For insurers, knowing exactly why road accidents occur is crucial in terms of understanding risk. Most would agree that human error is the primary cause of collisions, but things like bad junction design, weather conditions, illegal drivers evading Police etc can all affect the chances of an incident happening.
So, the TRL has been awarded the delivery contract to implement the ‘Road Accident In-Depth Studies‘ (RAIDS) programme for the UK Department for Transport. This contract represents the third consecutive award of the programme to TRL.
The programme will collect data from road traffic collisions, focusing on the vehicles and people involved, and the collision scene. Changes to the UK vehicle parc, and the anticipated future changes based on regulatory requirements that TRL have helped develop, have been considered for this new phase of data collection. TRL will modernise data collection methods and the types of analysis completed on road traffic collisions ensuring that RAIDS remains one of the world’s most comprehensive and respected databases of its kind.
While police investigations aim to establish responsibility for a collision, RAIDS investigations are concerned with how and why people are injured. A specialist team is deployed to the scene of a road collision minutes after it has occurred to gather evidence on causes and consequences, with the conclusions subsequently used to inform transport policy across the globe.
The new phase of the programme will build upon the previous phases and continue to collect data from collisions involving a growing range of transports modes, including bicycles, LGVs, vehicles with Advanced Driver Assistance Systems (ADAS), electric vehicles, self-driving cars, e-scooters and VRUs. Furthermore, the in-depth approach to collision investigation ensures emerging trends and findings are identified promptly, facilitating early research into identifying and implementing suitable mitigations.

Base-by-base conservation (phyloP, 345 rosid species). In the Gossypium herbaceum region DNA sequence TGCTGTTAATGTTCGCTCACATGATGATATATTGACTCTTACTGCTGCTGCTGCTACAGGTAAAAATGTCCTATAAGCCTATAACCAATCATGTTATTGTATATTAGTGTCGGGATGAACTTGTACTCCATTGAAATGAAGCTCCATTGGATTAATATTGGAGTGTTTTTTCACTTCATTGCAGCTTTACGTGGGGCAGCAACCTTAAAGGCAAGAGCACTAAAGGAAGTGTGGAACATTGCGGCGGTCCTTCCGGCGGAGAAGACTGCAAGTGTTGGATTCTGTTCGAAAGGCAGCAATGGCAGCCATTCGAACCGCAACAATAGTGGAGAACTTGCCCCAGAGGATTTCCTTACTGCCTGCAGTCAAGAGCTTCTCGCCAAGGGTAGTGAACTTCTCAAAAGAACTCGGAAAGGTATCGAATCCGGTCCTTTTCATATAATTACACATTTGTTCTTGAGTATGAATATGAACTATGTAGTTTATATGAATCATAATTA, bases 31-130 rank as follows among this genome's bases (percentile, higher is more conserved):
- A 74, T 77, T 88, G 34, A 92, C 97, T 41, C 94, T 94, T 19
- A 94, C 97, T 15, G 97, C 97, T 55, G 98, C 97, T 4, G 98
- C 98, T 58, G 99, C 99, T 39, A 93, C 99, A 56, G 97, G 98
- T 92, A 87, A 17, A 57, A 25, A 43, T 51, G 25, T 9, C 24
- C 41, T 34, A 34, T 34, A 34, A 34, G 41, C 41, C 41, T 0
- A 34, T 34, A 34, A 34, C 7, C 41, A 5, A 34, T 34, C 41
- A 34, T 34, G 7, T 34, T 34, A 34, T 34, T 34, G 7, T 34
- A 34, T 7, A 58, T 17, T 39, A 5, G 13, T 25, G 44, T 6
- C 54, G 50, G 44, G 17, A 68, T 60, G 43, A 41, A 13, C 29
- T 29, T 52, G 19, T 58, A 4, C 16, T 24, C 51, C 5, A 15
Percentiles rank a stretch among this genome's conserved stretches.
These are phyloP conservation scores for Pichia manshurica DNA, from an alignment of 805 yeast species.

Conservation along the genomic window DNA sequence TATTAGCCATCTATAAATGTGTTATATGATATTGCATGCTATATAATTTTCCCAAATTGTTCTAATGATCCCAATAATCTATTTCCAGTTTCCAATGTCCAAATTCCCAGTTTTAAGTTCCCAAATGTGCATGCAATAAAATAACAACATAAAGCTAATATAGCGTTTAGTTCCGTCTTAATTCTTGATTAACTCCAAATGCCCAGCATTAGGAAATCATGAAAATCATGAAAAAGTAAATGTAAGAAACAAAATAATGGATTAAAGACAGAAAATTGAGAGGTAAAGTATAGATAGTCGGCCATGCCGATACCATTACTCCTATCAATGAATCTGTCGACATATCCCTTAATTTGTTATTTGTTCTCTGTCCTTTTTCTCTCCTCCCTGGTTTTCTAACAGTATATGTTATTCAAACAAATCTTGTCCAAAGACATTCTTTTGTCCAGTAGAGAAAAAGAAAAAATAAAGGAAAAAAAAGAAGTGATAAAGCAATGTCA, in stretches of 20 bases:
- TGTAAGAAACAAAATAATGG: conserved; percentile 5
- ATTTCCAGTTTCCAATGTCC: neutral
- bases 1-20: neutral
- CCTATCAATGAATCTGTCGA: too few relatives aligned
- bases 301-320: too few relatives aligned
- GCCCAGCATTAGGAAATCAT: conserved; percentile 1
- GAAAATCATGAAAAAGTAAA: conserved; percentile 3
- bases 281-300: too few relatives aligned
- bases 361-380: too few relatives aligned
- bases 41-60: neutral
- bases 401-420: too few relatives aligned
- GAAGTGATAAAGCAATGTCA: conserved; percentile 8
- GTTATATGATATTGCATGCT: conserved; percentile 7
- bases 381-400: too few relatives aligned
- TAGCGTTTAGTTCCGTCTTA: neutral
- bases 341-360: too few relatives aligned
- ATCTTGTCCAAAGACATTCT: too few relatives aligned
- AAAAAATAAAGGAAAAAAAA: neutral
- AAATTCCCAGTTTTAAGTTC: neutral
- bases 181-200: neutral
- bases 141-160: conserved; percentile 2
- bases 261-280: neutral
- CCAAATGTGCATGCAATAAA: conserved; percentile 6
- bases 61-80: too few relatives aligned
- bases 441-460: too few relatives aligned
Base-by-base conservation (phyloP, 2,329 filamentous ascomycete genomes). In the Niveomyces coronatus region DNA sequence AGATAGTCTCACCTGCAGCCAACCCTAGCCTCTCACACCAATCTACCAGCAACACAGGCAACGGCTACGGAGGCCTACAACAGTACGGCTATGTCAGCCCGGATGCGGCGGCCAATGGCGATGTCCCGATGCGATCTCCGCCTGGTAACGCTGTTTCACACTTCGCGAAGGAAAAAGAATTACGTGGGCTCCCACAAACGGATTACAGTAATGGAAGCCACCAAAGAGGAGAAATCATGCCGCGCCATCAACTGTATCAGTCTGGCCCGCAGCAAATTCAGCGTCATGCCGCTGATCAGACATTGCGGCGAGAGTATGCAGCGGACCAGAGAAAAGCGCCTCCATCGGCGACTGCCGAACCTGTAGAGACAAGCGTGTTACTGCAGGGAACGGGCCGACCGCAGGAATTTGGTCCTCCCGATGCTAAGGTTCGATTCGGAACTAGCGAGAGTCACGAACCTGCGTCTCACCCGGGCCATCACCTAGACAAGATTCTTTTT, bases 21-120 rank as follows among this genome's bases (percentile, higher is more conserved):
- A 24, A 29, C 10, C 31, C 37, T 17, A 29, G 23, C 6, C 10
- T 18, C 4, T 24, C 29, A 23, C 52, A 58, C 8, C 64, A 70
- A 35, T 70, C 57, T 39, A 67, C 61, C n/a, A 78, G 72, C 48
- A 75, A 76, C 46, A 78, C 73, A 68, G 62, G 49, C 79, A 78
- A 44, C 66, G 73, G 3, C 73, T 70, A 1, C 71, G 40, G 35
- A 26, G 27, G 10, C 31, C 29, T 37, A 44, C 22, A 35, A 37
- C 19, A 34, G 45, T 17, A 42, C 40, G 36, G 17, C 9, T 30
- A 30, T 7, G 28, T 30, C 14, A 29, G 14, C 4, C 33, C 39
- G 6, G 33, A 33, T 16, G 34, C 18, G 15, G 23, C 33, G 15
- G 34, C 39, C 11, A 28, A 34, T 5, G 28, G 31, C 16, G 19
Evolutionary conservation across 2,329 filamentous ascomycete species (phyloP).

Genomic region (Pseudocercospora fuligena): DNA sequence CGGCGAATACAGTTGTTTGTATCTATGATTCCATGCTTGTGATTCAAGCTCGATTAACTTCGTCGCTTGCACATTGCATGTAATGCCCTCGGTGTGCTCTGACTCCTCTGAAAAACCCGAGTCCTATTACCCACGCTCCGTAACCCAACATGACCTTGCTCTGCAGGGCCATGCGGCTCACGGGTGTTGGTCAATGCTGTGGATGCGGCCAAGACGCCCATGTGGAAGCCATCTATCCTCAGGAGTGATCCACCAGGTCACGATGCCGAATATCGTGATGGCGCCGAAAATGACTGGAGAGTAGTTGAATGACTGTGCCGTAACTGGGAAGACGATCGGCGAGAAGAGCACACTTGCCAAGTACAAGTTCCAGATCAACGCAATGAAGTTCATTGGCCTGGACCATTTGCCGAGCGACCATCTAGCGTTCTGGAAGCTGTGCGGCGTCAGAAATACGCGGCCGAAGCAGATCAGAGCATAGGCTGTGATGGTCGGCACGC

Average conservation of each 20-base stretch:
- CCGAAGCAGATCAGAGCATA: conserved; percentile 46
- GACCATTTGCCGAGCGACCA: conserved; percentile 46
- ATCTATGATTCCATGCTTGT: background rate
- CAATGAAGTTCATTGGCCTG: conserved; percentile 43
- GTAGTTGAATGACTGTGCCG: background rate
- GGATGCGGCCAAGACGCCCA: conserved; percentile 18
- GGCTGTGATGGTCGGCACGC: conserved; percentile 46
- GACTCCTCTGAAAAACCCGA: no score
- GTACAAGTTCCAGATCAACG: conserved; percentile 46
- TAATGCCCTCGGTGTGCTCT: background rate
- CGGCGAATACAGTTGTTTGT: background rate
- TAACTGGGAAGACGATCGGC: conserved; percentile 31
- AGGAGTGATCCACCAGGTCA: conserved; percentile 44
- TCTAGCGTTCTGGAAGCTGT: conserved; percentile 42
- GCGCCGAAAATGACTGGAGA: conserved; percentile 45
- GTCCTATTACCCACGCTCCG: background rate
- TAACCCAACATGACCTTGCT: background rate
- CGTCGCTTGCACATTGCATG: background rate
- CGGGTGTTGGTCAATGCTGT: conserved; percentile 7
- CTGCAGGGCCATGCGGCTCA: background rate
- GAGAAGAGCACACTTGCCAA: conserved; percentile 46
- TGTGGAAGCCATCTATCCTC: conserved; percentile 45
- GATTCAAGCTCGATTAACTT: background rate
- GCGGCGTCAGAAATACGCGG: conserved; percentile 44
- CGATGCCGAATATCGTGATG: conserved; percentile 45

Richard Cuerden, Head of TRL’s Academy and RAIDS Programme Advisor, adds: “Over the last eight years, RAIDS evidence has underpinned revisions and additions to European vehicle safety standards and been instrumental in defining road safety policy in other countries. However, too many people are still killed or seriously injured on the UK’s roads every year.”
“This new RAIDS programme will extend the remit of our investigations to provide critical insight into the areas where we see an unacceptable increase in injuries, particularly among pedestrians. It will also address the urgent requirement to find effective interventions to mitigate risk and improve road user safety across new forms of transport such as e-scooters, electric vehicles and vehicles which include exciting new driver assistance technology.”
RAIDS was first launched in 2012 and builds upon many years of accident research funded by the Department for Transport. RAIDS is one of the primary large-scale in-depth collision data collection projects operating in Europe, holding many thousands of records and used by a wide variety of organisations. In the past three years, RAIDS data has been used to support the development of vehicle safety measures including Advanced Emergency Braking, Event Data Recorders and Emergency Lane Keeping.
In addition to running the RAIDS programme, TRL also supports the European Commission in the development of the General Safety Regulations for vehicle occupants and VRUs. This unique background provides TRL with a holistic understanding of all the issues involved in reducing the number of deaths and serious injuries in road collisions.
For more information about TRL and the solutions it provides, click on www.trl.co.uk.